Is your brand GDPR Ready?

If you’ve noticed your email inbox getting flooded by every company that you’ve ever had any contact with, you’re not alone. Those new policies are the result of GDPR – The General Data Protection Regulation.

Is your brand GDPR Ready?

Don’t worry – if you aren’t ready for the GDPR, you’re not alone – many brands aren’t ready for the new regulations. We’re here to explain what GDPR is and help guide you toward understanding what changes you need to make to your digital brand as the new regulations go into effect.

The General Data Protection Regulation, or GDPR, is the European Union’s new guidelines for data privacy, and it’s one of the most important changes to data privacy regulations in more than 20 years.

The new regulation tightens Europe’s already strict laws around what companies can and cannot do with people’s data. In essence, the laws are rewriting how data sharing works on the internet by setting new rules for how companies can treat user data. The new policy went into effect on May 25, 2018, in all 28 member states of the European Union, and companies have been scrambling to oblige to the new regulations in time for the roll-out to avoid fines.

So Who Does GDPR Affect?

GDPR isn’t just for companies that are located inside the EU, it’ll affect any company that offers goods and services to anyone who lives in the EU.

That means, if you’ve ever wanted to sell a shirt to someone in France or wanted someone in Belgium to download your app – your company has to oblige to the new rules.

What’s Changing?

Personal Data Privacy

GDPR is all about defining what personal data is and what rights people have related to their data. GDPR defines personal data as any information related to a person that can be used to identify them. That could include name, photos, email addresses, bank details, social media posts and messages, medical information, and even IP addresses.

Part of the new regulation deals with who within a company is in charge of the data and to make sure they are qualified and certified to do so. However, the more significant differences are related to how companies can use the data that they gather about their customers. There are four key changes that GDPR is bringing to the world of data privacy:

Consent

Under GDPR, the idea of consent is a lot more intense than previous, which means companies will have to ask for permission much more often. On top of that, GDPR demands that companies cut the “legalese” out of their policies – the use of long-winded and convoluted terms and conditions isn’t allowed. Requests for consent and privacy policies have to be clear and easily understandable – there can’t be any uncertainty in what it means. Most importantly, it must be as easy to take away consent as it is to give it.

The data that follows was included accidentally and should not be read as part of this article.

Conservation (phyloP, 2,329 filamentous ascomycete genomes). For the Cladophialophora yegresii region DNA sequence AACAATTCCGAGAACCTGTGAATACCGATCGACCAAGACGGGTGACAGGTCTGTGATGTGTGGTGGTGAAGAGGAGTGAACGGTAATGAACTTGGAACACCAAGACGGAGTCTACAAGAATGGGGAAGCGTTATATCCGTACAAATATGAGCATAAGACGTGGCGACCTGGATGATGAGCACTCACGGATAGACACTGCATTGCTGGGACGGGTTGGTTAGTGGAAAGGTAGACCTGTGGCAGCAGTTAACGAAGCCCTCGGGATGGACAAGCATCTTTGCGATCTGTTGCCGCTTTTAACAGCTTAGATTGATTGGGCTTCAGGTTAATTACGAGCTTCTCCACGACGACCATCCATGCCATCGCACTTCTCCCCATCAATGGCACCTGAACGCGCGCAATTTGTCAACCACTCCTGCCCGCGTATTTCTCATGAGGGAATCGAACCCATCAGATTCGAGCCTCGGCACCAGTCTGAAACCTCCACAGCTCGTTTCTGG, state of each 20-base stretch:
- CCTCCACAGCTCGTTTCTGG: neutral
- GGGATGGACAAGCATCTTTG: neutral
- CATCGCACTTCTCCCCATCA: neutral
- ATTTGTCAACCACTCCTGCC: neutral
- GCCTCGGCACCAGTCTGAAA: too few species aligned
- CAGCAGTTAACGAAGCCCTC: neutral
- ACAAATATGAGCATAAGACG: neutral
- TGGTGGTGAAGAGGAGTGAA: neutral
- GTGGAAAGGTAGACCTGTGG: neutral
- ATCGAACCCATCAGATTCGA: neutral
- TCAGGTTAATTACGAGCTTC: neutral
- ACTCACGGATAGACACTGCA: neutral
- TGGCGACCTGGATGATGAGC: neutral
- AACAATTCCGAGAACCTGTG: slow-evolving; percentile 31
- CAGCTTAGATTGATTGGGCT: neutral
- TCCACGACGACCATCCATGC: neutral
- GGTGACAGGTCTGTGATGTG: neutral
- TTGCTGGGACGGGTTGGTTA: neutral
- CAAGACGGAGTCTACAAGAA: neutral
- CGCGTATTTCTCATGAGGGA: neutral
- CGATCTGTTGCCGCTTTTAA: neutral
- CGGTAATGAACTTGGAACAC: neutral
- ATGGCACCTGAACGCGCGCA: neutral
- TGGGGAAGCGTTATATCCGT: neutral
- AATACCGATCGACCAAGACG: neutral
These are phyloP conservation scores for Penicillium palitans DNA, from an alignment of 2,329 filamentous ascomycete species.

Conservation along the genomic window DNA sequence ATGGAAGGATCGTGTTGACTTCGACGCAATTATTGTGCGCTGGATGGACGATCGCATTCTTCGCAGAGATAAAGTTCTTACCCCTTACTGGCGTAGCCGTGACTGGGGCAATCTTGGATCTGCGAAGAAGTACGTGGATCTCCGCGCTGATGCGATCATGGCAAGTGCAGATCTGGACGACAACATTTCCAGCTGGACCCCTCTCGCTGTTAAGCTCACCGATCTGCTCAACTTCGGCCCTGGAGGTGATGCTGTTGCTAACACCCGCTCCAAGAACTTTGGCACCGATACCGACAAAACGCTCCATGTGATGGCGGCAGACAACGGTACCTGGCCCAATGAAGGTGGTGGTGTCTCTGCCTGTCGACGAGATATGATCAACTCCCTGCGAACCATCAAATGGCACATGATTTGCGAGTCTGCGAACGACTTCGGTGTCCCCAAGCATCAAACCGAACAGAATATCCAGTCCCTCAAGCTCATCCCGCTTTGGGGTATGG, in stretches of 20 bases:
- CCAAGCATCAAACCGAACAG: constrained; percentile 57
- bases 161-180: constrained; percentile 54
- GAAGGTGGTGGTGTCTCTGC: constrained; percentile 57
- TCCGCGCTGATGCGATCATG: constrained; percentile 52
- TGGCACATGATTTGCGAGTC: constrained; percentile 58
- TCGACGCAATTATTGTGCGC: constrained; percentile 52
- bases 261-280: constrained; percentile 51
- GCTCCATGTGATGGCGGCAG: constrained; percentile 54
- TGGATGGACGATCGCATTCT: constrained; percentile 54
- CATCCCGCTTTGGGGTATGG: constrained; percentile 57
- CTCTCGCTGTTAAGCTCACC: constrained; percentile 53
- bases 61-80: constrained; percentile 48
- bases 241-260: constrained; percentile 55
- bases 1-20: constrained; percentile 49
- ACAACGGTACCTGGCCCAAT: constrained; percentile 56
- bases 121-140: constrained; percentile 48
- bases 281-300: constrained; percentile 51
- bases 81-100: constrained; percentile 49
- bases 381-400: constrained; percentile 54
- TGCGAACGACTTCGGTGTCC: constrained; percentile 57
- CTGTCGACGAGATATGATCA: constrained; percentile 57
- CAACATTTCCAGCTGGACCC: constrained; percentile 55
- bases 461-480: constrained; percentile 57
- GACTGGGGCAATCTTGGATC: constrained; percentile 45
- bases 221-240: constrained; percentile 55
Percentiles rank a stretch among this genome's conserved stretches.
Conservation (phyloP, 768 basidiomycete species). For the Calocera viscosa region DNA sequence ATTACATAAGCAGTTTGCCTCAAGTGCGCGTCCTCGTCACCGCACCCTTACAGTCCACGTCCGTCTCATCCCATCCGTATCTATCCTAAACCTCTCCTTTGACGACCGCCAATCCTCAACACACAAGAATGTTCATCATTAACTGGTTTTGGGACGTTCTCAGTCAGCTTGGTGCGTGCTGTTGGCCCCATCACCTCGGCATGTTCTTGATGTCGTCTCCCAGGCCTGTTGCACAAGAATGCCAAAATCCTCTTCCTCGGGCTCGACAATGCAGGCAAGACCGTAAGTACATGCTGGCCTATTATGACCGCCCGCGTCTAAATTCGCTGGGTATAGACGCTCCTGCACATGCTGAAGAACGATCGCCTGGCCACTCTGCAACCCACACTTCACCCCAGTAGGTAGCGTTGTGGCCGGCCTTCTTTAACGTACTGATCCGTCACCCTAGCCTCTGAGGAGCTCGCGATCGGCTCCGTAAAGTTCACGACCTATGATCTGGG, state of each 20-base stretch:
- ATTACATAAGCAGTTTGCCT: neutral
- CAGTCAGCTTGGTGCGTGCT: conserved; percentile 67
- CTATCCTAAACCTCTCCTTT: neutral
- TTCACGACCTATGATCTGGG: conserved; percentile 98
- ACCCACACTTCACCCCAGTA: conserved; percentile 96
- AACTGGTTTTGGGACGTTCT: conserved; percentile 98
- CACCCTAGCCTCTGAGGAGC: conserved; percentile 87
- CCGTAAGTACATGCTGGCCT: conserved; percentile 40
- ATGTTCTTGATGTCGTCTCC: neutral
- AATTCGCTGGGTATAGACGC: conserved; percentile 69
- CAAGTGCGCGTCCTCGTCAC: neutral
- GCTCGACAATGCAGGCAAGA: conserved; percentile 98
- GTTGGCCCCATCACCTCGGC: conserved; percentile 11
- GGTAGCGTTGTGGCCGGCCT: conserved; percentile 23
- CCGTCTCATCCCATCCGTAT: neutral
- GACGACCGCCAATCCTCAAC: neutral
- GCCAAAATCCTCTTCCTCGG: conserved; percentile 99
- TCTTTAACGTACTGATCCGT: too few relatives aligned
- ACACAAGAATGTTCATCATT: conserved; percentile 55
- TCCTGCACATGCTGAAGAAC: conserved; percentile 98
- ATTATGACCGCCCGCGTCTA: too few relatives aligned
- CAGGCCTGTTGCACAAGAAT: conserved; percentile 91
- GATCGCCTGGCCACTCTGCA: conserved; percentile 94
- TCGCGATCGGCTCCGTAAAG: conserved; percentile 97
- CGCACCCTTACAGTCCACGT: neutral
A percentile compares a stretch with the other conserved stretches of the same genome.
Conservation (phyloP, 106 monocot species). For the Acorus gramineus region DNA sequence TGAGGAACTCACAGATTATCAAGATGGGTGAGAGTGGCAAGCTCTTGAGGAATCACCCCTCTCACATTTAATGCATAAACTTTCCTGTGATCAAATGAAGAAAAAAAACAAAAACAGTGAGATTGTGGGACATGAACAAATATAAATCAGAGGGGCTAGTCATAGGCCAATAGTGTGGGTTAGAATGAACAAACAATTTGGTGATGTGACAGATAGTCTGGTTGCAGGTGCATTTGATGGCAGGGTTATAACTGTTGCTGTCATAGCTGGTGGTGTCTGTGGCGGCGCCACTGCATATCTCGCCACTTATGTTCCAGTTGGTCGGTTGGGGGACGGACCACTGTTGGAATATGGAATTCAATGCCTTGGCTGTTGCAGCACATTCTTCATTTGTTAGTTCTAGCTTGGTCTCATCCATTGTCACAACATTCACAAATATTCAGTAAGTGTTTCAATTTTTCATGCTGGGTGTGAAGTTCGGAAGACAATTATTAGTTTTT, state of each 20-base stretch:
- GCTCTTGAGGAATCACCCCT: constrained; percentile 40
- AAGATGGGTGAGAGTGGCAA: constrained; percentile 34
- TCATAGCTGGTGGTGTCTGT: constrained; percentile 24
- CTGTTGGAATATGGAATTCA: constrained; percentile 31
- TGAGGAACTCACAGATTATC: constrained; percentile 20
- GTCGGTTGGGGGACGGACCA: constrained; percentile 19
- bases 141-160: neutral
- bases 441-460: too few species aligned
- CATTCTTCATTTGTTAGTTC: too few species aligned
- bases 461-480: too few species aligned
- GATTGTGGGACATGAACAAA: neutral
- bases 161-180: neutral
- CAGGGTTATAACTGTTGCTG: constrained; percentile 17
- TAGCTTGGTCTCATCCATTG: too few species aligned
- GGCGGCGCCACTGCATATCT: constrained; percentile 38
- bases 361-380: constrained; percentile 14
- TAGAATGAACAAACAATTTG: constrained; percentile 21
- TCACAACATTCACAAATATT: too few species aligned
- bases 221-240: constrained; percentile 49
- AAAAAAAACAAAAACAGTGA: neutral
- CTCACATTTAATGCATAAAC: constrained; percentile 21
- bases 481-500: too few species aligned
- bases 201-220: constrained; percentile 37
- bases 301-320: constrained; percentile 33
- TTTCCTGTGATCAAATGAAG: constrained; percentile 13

Notification of Breach

GDPR requires companies to notify all their customers ASAP if they discover a security breach. Many companies feel like they need to keep this information under wraps until they can solve it or until it gets out of control. The new regulations under GDPR only give companies 72 hours, which means customers will be able to take steps to protect themselves sooner.

Access to Info/Right to Be Forgotten

EU citizens get some added benefits from GDPR – they can make requests for their information from a company at any time, and they can also ask that company to erase all their personal data from every company repository. Companies have to accommodate both requests per the new regulations.

Privacy by Design

One of the most significant changes affects the way companies share data behind the scenes. Before, one visit to a website could feed data to dozens of other companies for analytics, logins, and advertising. Under GDPR, companies that receive second-hand data need to explain why they need it and what they intend to do with it.

SEE ALSO: Why You Should Switch to https to Build Brand Trustworthiness 

What Are Penalties for Non-Compliance?

The EU is not messing around – the penalties for non-compliance are pretty severe. Depending on the severity of the con-compliance, organizations can be fined up to 4% of their annual global turnover for breaching GDPR or €20 Million.

Since there are many things still up in the air about what GDPR means in the grand scheme of things, the hope and assumption is that the 5/25 start date was a “soft opening” – putting the initial rules into place and then guiding companies along as they sort through the regulations.

What Does This Mean for Your Brand? 

In general, it means that you’ll need to take extra steps to get proper consent from your customers and website visitors every step of the way. Essentially, GDPR shifts marketing consent from an “opt-out” method to a strict, consented “opt-in”.

In Conclusion

GDPR is here, and it’s going to make a massive change in how data is handled across the world. In general, a good rule of thumb to keep to as we shift into this “new-world-order” – when in doubt, ask for consent from your customers and always know what you’re doing with their data. We are shifting toward a more transparent world, and GDPR is going to help your company build trust and respect from your customers.

Do you have concerns about implementing GDPR standards for your company? Tell me more about your concerns in the comments. 


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